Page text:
Criteria A-D must be present for at least 6 weeks, and the physician must observe criteria B-E.   Poor prognostic indicators of RA:
  • Gradual onset of the disease;
  • Early involvement of large joints;
  • Persistent activity of the disease;
  • Revealing of abnormal amounts of serum RF in the first year of the disease;
  • High-titered RF;
  • Early attrition of bone;
  • Presence of HLA-DR4/D4 clusters.
  Diseases which have to be differentiated from RA:
  • Polyosteoarthrosis
  • Gouty arthritis and pseudogout
  • Ankylosing [rheumatoid] spondylitis
  • Reactive arthritis and Reiter’s syndrome
  • Infectious arthritis (tuberculous arthritis, Lime’s disease, gonococcal arthritis)
  • Arthritis occuring in viral infections (rubella, hepatitis B, retroviral infection)
  • Systemic diseases of the connective tissue (systemic lupus erythematosus, systemic scleroderma, polymyositis, dermatomyositis, rheumatoid polymyalgia, systemic vasculitis)
  • Hypertrophic osteoarthropathy
  • Paraneoplastic polyarthropathy
  • Sarcoidosis
      Treatment of RA.   Methods of treatment:
  1. Treatment of patients with RA should be prolonged, complex, continuous and must be individualized.
  2. Treatment should be aimed at relieving pain and reducing  inflammation.
  3. The main objective of treatment is to preserve the range of motion of joints and to help patients to cope with daily life.
The most important objective of treatment is to achieve and maintain clinical and laboratory remission or clinical improvement in patients with RA. To achieve the above mentioned objectives, it is necessary to solve the following problems:
  • controlling inflammation and pain syndromes by administering anti-inflammatory drugs and analgesics;
  • receiving basic therapy preventing progression of the disease and effecting the main pathogenetic mechanisms of RA.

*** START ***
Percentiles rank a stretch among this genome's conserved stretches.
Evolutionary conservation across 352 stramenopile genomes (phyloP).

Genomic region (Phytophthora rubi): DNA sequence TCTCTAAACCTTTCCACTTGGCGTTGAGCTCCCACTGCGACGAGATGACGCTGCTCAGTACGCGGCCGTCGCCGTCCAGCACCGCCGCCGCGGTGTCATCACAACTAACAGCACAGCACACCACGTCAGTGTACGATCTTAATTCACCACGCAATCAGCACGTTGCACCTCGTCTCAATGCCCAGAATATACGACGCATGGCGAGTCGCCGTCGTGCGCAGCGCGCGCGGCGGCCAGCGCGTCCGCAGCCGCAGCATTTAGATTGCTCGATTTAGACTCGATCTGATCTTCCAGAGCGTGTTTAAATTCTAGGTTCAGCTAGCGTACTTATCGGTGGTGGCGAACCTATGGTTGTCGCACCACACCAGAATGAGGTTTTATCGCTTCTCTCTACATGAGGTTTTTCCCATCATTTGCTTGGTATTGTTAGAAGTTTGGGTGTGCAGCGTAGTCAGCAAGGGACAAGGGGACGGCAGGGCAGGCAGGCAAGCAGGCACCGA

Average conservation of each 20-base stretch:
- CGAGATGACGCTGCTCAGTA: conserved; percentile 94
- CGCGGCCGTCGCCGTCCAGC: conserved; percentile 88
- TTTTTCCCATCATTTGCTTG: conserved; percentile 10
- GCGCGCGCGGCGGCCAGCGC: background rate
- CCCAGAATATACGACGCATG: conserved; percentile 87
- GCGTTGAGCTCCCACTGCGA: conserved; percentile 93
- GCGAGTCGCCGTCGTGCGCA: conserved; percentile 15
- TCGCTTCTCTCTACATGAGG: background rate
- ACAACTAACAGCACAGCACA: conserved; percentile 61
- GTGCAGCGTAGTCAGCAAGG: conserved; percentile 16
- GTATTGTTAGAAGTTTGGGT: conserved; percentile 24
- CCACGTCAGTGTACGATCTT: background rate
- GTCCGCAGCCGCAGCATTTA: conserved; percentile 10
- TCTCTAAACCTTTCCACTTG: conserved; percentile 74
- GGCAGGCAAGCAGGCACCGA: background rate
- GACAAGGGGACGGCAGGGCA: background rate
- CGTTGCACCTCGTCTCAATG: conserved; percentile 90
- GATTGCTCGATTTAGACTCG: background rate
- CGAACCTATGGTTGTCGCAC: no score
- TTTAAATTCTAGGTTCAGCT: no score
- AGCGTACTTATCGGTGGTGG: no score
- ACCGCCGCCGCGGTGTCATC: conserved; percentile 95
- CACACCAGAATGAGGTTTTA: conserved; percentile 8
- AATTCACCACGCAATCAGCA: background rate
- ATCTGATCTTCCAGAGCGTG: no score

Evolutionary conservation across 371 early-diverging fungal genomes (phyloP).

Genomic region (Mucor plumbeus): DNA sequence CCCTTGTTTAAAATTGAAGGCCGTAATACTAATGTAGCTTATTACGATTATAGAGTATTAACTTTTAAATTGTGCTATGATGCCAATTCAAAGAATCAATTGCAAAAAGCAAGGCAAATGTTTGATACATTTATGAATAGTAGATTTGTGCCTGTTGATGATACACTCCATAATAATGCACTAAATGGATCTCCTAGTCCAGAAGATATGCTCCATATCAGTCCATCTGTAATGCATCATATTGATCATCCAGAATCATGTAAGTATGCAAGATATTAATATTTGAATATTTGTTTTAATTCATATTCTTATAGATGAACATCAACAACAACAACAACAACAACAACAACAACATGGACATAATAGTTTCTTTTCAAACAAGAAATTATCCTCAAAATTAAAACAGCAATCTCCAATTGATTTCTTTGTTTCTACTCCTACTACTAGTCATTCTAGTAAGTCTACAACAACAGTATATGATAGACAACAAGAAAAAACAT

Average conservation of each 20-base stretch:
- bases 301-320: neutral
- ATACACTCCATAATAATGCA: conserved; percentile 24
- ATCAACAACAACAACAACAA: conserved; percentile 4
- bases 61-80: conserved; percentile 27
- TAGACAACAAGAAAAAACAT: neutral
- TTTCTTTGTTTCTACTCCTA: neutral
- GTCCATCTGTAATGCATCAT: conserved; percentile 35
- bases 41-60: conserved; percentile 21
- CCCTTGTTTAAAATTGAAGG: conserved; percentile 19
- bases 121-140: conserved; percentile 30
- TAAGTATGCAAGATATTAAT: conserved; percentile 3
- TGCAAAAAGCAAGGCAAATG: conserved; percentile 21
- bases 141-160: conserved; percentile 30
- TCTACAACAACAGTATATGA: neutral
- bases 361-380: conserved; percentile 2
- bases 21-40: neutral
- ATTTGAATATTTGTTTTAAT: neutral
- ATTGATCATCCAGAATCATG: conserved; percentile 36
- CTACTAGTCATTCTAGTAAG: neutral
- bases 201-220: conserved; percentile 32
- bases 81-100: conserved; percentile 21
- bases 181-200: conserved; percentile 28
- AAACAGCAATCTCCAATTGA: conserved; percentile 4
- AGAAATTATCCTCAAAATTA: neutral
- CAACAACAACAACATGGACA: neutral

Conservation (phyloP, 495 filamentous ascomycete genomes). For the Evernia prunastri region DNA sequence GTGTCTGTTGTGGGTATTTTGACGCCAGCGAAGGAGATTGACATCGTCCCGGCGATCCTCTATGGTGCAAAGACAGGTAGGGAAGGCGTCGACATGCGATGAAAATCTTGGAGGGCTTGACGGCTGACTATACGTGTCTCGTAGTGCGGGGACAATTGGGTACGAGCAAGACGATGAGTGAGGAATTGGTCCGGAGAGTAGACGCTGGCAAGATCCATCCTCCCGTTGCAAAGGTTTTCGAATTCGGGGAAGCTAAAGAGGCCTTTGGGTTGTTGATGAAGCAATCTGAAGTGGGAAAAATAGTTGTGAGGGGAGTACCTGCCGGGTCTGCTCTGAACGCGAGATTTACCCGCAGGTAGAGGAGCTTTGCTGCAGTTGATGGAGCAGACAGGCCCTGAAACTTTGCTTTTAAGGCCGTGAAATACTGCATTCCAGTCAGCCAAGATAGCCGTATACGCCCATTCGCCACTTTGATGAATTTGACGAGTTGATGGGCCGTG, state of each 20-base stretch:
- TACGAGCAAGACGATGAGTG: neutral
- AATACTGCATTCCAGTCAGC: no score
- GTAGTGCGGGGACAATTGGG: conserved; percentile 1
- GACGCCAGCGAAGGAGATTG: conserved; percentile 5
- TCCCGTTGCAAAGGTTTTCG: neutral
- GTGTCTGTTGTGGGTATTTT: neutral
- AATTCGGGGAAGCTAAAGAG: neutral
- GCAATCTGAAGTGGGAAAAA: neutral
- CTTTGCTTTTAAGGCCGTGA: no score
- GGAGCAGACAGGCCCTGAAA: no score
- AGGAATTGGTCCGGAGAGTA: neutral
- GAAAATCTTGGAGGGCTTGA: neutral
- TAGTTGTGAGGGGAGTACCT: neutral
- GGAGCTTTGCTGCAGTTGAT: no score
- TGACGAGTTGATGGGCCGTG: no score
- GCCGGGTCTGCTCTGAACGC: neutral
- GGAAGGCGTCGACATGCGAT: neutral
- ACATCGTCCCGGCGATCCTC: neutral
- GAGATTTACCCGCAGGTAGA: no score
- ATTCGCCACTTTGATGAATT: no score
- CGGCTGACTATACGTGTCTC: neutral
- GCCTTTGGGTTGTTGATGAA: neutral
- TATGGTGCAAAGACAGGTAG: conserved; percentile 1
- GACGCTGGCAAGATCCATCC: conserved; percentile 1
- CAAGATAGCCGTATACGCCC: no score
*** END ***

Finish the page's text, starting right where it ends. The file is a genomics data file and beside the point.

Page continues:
Drug (pharmacologic) therapy. Nonsteroidal anti-inflammatory drugs (NSAID) interferes with prostaglandin synthesis and (or) leukocyte functioning, thus reducing pain and inflammation. The efficacy of different NSAID in therapeutic doses is comparable and the selection of a certain drug for the patient is performed empirically, by selecting a drug. The most common side-effect in long-term use of NSAID is “nonsteroidal anti-inflammatory gastropathy” which is manifested clinically by dyspeptic disturbances, impaired gastric and duodenal mucosa. Selective cyclooxigenase – 2 (COX-2) inhibitors, such as meloxicam, celecoxib, rofecoxib, have been widely used recently. They cause gastrointestinal disturbances less commonly than standard nonsteroidal anti-inflammatory drugs. However, they may also have some side-effects, such as dyspepsia, poor gastrointestinal ulcer healing, fluid retention and increased blood pressure. Glucocorticoids are potent anti-inflammatory drugs but at the same time they are highly toxic and may cause Cushing’s syndrome, adrenocortical insufficiency, gastropathy, arterial hypertension, diabetes mellitus, osteoporosis, myopathy. Besides this, long-term use of glucocorticoids in patients with RA may result in the development of various infectious complications due to susceptibility to infection. Indications for administering glucocorticoids are the following: severe RA accompanied by visceritis, pseudoseptic syndrome. Glucocorticoids should also be administered in case of unsuccessful NSAID (nonsteroidal anti-inflammatory drug) therapy. Doses of up to 7.5 – 15 mg of prednisone are typically used; in severe RA doses of up to 30 – 60 mg are used. The dose is administered until achieving the therapeutic effect and then it is reduced every 5 – 7 days up to maintenance dose. Intraarticular administration of glucocorticoids is prescribed as an additional measure. Hydrocortisone  may be given 50 – 125 mg in large joints, 25 – 50 mg in middle-sized joints, 5 – 10 mg in small joints). Single dose of triamcinolone is 10 – 20 mg in large joints, single dose of methylprednisolone is 40 mg in large joints, and single dose of  betametasone is 1ml in large joints and 0.5 ml in smaller joints. Local administration of glucocorticoids may give temporary relief. Disease-modifying antirheumatic drugs. Disease-modifying drugs should be considered for use early in the course of RA. Selection of a disease-modifying drug must be individualized. Aminoquinoline drugs (chloroquine, hydroxychloroquine) are administered in joint diseases and, especially when the disease  progresses slowly. Aminoquinoline drugs should be used for approximately 3 – 6 months or 6 – 12 months before one decides on efficacy. The patients are quite tolerant to aminoquinoline drugs, however, they may develop some side effects, such as dyspepsia, itching, dizziness, transient leucopenia, pigmented retinitis, accumulation of the drug in the cornea. Gold salts are effective in treating patients with RA. They are administered if there are not any systemic lesions. Mechanisms of their action have not been studied yet. Treatment should be started with single dose of 5 – 25 mg of gold salt followed by 5 – 25 mg 1 (one) week later to test for sensitivity. If the  patient is tolerant to the drug, 17 – 34 mg should be administered weekly. If there is improvement with a cumulative dose of 1 or 2 g, maintenance therapy is 34 mg monthly for 1 – 2 years or sometimes it can be prolonged up to 5 – 10 years. Drug dermatitis, nephropathy, leucopenia, thrombocytopenia, anemia, toxic hepatitis, cholestasis, pancreatitis, erosive lesions of the gastrointestinal tract, photosensitivity are common side effects. Methotrexate is a known antagonist of folic acid. It is used in seropositive patients with active RA. The effects of the drug begin to appear in the forth and eighth weeks and reach their peak by the sixth month. Methotrexate is effective when administered 7.5 – 25 mg weekly. Its use results in slowing down the destruction of joints. Parenteral administration of Methotrexate is prescribed if oral administration is unsuccessful or if toxicity develops. Serious side effects are gastrointestinal disturbances, oral mucosa ulcers and disorders of hepatic function. These side effects are reversible when the drug is discontinued. Sulphasalazine slows down the destruction of joints reducing inflammation. It is relatively safe and effective in patients of all age groups irrespectively of the duration of the disease and presence of RF. It can be used in combination with other drugs. The initial dose should be 1 g daily and then increasing doses to 2 – 3 g daily for maintenance. Sulphasalazine should be used for approximately 3 months or 8 – 12 months before one decides on efficacy. Leflunomid is a new basic antirheumatic drug developed particularly for treating RA. Leflunomid has immunomodulating activity and reduces inflammation. The initial dose of Leflunomid 10 – 25 mg daily has been shown to improve the patient’s condition. Leflunomid is as efficient and safe as methotrexate. Serious adverse reactions include hepatic diseases, immunodeficiency. Concomitant Rimphampycine increases Leflunomid concentration. D-penicillinamine is used in progressive destruction of joints. It is contraindicated in articular-visceral forms of RA, renal, pulmonary diseases, active hepatitis and liver cirrhosis. Doses must be individualized and they are variable. Cyclosporine A is recommended to the patients with RA who are unresponsive to other drugs. The use of Cyclosporine A helps to improve the patient’s condition, however, it results in the involvement of the gastrointestinal tract and kidneys. The initial dose is 1.5 – 3 mg/kg daily and then it is necessary to increase the dose to the optimum one depending on efficacy and patient’s tolerance of the drug. Cyclosporine A should be used for approximately 6 – 12 weeks before one decides on efficacy. The maximum dose must not exceed 5 m/kg  daily. Cytostatics (azathioprine and cyclophosphamide) are administered in severe articular-visceral forms of RA, including “malignant” and “pseudoseptic” joint involvement which are characterised by high activity and a torpid course of the disease as well as if conticosteroid therapy was unsuccessful. Cytostatics have a well pronounced immunosuppressive action providing adequate control over the course of the disease. Immunosuppressive therapy, however, often involves some side-effects.  These side-effects include changes of peripheral blood composition (leuko- and thrombocytopenia, agranulocytosis), decreased resistance of the body to infectious agents which may lead to the development of pneumonia, Herpes zoster, pyoderma, aggravation in the foci of chronic infection and others. Since Azathioprine or Cyclophosphamide therapy doesn’t always enable us to control the progression of RA, the questions of concomitant therapy with other drugs are being studied now. Combinations of Cyclosporine and Methotrexate as well as Methotrexate, Sulphasalazine and Hydroxylchloroquine have been well studied. One of the most important achievements of pharmacotherapy of RA is associated with the development of a new group of drugs called biological agents or anticytokine therapy. Infliximab, Adalimumab referred as monoclonal antibodies against TNF-alpha; recombinant soluble receptor TNF-alfa, Etanercept linked to the Fc portion of human IgG; and, recombinant soluble antagonist IL-1 – Anakinra are used nowadays for treating RA. These drugs are effective both in combination with Methotrexate in patients with active RA who are unresponsive to Methotrexate and when used separately. In Russia Infliximab is allowed for the treatment RA. It is very useful resulting in rapid positive dynamics. It slows down the destruction of joints irrespectively of sex and age of the patient. The main indication for administering Infliximab is persistent RA despite the use of Methotrexate.   Apheresis procedures are being investigated now. These methods are supposed to be useful due to their immunocorrective, rheocorrecting and detoxication effects. The indications for apheresis procedures are the following: systemic lesions, persistent inflammation, rapid progression of the disease, ineffectiveness of drug therapy. Apheresis procedures include plasmapheresis (that is removal of plasma), lymphocytopheresis (that is removal of lymphocytes), cascade filtration of plasma, immunosorption, cryoplasmosorption, hemosorption, photochemotherapy.   Surgical treatment. Early surgery of RA includes such operations as synovectomy, tendonsynovectomy. Inflammation of joints in most patients undergoing operative treatment is controlled. The most effective is considered to be early synovectomy of knee and elbow joints. Reconstructive and restorative operations are often undertaken at the advanced stage of the disease. These operations include extensive synovcapsulectomy (debridement), arthroplasty and endoprosthesis. In flexion contractures remedial procedures, such as capsulotomy, osteotomy are performed. Arthrodesis, i.e. (that is) a complete closure of the joint in the physiologically favourable position results in complete and constant controlling of arthritis in the operated joint. However, the motor function of the joint is lost.   Prognosis. The prognosis depends on the activity of the disease. Approximately 50% of patients will not be working after 3 years. In most cases long-term prognosis is rather favourable. However, in case of visceritis, long-term prognosis is worse.